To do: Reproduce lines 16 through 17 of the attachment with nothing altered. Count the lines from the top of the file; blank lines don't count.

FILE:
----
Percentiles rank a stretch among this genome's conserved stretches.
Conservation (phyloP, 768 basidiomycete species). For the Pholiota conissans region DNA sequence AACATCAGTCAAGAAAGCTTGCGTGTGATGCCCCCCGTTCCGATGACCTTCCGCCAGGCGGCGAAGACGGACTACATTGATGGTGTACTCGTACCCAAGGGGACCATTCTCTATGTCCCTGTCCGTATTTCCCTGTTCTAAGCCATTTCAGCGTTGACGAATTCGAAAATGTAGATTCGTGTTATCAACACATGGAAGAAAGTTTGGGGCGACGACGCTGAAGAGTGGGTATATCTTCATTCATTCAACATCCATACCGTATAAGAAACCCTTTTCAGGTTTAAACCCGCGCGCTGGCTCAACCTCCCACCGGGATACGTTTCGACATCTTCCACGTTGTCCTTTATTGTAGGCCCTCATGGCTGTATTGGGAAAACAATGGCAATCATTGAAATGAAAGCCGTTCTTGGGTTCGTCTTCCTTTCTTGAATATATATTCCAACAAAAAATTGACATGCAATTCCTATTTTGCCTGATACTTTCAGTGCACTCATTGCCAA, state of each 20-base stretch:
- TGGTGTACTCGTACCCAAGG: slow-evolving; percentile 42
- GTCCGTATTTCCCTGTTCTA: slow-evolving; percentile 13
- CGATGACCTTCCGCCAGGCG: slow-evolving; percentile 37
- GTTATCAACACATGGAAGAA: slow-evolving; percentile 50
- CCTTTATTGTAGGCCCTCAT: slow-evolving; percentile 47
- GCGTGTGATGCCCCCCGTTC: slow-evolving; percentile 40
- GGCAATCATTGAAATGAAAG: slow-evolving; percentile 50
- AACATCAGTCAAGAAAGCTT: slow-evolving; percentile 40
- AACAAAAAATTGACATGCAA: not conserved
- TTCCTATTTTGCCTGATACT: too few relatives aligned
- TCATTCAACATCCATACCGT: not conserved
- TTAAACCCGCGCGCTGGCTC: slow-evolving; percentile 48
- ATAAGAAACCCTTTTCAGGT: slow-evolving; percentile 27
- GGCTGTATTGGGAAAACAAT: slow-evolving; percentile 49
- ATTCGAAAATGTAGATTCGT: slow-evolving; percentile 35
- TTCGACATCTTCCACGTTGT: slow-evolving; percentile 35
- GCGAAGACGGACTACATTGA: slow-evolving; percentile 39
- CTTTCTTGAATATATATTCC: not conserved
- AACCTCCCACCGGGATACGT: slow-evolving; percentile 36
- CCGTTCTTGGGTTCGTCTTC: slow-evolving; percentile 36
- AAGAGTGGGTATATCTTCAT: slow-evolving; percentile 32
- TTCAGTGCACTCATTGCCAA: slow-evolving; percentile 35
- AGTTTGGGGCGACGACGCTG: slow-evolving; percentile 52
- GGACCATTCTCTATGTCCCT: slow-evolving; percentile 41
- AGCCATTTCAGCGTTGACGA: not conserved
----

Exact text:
- GGCTGTATTGGGAAAACAAT: slow-evolving; percentile 49
- ATTCGAAAATGTAGATTCGT: slow-evolving; percentile 35